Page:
The Alamo.  Everyone has heard of it.  Famous enough that Tom Hanks in "Saving Private Ryan" can say it and the movie makers didn't even feel compelled to explain its meaning.  Modern Texans, and indeed all Americans flock to its remnants with the feeling it was a significant victory.  It was not...well for the Texicans anyway.  And when you are to enjoy playing the game and become the defenders, you know what the expected end will be.  

Nate's very nice and practical home-made model in 15mm.

I took a road trip to Vancouver Island and had a great Alamo game hosted by NateS.  DavidB who graciously provided my room and board, was my fellow Texican. Nate's very nice model of the Alamo made from solid wood and foamcore in 15mm scale formed the excellent backdrop to the thinly distributed defenders.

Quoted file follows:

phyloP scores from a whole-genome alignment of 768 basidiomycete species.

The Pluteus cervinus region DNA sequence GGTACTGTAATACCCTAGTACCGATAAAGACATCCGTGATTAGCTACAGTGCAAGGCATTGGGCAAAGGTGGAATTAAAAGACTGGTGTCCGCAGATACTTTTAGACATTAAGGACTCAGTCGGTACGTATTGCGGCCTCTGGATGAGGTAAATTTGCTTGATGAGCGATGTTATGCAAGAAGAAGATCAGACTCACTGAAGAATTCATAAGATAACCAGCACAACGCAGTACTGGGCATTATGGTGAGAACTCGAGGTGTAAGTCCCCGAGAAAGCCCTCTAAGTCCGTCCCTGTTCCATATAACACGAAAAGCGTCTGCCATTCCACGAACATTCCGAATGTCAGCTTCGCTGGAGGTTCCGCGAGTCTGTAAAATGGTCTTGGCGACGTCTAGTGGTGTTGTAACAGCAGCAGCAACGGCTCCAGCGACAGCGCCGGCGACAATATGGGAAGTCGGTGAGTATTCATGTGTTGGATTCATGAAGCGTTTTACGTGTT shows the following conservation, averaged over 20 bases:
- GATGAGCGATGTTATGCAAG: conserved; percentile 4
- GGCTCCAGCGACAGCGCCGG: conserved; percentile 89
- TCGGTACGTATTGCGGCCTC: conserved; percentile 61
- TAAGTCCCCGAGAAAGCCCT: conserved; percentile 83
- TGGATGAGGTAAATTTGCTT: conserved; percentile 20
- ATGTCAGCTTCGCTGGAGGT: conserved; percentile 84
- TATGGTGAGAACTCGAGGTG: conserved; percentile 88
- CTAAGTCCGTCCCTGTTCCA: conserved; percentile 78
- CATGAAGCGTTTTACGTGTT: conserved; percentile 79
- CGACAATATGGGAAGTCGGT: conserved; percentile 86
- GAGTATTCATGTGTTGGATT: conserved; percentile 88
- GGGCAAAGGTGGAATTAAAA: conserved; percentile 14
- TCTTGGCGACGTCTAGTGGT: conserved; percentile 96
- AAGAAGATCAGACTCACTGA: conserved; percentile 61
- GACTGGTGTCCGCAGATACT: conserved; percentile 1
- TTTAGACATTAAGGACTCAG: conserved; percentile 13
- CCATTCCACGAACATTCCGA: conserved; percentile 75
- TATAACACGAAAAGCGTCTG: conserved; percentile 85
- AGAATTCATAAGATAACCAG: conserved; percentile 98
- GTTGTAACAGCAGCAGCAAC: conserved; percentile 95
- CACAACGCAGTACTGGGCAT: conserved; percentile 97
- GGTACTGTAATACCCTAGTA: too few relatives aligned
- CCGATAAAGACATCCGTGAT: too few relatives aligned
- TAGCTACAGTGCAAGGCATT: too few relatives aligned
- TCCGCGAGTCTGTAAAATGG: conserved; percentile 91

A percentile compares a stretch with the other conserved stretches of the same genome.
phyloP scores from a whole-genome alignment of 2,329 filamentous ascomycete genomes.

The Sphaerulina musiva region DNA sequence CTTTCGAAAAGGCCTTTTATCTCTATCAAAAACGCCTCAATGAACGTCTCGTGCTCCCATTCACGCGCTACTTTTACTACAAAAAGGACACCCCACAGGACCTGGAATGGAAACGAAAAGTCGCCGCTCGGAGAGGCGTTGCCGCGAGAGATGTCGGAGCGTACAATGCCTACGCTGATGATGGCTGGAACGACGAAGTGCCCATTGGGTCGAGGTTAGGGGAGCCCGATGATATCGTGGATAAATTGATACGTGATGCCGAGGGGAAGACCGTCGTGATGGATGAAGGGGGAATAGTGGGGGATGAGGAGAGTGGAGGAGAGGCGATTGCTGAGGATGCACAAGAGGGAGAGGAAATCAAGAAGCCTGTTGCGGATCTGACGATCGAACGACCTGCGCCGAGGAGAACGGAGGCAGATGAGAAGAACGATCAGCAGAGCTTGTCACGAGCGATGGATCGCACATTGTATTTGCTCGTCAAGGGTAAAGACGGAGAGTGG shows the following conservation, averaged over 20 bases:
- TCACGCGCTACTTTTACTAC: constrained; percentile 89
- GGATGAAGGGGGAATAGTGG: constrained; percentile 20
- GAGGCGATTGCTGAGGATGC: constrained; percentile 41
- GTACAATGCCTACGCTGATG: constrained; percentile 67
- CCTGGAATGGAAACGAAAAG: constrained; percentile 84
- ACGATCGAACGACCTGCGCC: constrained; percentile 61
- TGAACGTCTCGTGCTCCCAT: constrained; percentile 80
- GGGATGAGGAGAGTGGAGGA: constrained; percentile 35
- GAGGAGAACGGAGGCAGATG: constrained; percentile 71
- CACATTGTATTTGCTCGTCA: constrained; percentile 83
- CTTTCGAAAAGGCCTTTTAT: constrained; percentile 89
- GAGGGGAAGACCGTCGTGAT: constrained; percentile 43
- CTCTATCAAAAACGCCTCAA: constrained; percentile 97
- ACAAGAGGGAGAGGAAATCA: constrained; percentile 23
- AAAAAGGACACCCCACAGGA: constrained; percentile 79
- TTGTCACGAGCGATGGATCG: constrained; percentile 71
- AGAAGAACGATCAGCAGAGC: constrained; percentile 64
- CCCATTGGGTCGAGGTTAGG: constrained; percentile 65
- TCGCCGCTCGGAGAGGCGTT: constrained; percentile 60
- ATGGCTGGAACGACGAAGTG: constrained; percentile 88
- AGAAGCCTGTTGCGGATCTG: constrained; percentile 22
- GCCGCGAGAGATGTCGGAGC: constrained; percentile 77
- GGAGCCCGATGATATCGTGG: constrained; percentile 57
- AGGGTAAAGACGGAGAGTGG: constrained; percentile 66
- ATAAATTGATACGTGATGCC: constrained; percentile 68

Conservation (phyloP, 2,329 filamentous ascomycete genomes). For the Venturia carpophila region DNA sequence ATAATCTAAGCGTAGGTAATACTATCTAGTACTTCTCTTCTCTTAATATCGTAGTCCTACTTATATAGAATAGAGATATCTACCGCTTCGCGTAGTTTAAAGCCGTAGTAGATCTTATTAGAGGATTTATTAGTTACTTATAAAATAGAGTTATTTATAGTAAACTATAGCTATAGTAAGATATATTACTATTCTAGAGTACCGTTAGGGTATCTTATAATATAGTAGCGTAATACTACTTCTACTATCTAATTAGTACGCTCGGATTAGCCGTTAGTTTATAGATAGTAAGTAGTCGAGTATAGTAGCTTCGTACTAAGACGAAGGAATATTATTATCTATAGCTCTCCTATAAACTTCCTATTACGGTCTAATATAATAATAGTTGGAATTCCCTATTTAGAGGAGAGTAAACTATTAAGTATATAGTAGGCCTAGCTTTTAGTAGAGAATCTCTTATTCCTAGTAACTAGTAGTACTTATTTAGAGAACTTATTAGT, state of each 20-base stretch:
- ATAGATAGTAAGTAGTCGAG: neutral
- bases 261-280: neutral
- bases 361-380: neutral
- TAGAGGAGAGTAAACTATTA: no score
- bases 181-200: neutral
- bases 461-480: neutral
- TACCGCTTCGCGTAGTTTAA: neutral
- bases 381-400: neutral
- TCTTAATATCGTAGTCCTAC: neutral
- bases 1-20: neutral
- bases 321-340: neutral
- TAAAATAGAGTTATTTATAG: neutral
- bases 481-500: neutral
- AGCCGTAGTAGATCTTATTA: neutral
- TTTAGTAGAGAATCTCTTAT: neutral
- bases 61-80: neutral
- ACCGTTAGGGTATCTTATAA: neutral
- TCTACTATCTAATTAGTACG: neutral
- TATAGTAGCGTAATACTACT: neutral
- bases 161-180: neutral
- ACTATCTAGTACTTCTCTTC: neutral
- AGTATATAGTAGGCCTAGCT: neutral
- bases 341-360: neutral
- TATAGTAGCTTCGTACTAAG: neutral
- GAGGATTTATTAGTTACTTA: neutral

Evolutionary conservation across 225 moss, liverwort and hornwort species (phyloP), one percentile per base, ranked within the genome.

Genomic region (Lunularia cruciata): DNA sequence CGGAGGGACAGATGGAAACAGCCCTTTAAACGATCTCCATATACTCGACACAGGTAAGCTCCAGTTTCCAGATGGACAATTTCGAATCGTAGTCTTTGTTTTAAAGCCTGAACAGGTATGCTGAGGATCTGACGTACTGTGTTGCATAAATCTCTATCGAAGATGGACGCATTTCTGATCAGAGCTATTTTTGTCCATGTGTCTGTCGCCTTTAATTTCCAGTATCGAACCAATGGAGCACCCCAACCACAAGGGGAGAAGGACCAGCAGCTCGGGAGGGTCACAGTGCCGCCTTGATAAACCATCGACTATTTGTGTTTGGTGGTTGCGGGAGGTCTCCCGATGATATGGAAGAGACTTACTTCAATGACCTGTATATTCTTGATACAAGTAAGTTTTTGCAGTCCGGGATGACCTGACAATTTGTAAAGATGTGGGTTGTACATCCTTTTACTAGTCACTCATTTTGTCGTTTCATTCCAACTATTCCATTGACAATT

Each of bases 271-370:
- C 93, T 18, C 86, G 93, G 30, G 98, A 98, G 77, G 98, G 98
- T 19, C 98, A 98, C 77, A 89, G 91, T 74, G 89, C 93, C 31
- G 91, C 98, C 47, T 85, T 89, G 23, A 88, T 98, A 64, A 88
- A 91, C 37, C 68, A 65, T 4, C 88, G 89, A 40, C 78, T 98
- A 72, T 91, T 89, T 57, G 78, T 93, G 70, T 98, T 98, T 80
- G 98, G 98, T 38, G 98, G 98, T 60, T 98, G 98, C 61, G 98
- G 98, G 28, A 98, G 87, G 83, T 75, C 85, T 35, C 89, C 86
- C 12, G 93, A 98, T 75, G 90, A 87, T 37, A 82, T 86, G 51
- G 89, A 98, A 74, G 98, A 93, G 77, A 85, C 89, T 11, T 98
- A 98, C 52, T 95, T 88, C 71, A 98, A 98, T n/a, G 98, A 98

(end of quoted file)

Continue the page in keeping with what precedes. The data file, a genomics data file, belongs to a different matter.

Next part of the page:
Mexicans over the wall!

The rules were nice and 'convention' simple but did allow the Texicans to shoot better but allowed the Mexicans better melee factor - when they finally could come to grips.  The superior numbers of the Mexicans finally pushed the Texicans off the walls and into the compound which sealed their fate. DavidB and I could claim a 'moral victory' by eliminating 2/3 the Mexican assault force, at approximately a 2:1 ratio.  Wargaming is one of those activities that, when even losing, you can have great fun and enjoyment...but still cursing the dice, of course!

"Well, gal' dern it!"  The last of the Texicans.

Monday 6 February 2023

Nest hunting on Folium III

 Yeah, OK, a Xenos Rampant game using ex-GW plastic Catachans as "Palaeoeversors" (my very poor Latin of "Old Thing Killers" [as in Palaeolithic as the Raptors being Hollywood dinosaurs and all...] ) with blue skin verses Wizkids Raptors.  Think aqua-tinted Schwarzenegger-ian Commandos with big guns in Jurassic Park.  These rather silly GW plastics were, unbeknown to me, on the bottom of an inexpensive box of Bring-and-Buy Zulus(!). Once discovered would be built but ultimately unpainted until recently, brought to life by these new rule's possibilities and a new contrast painting style.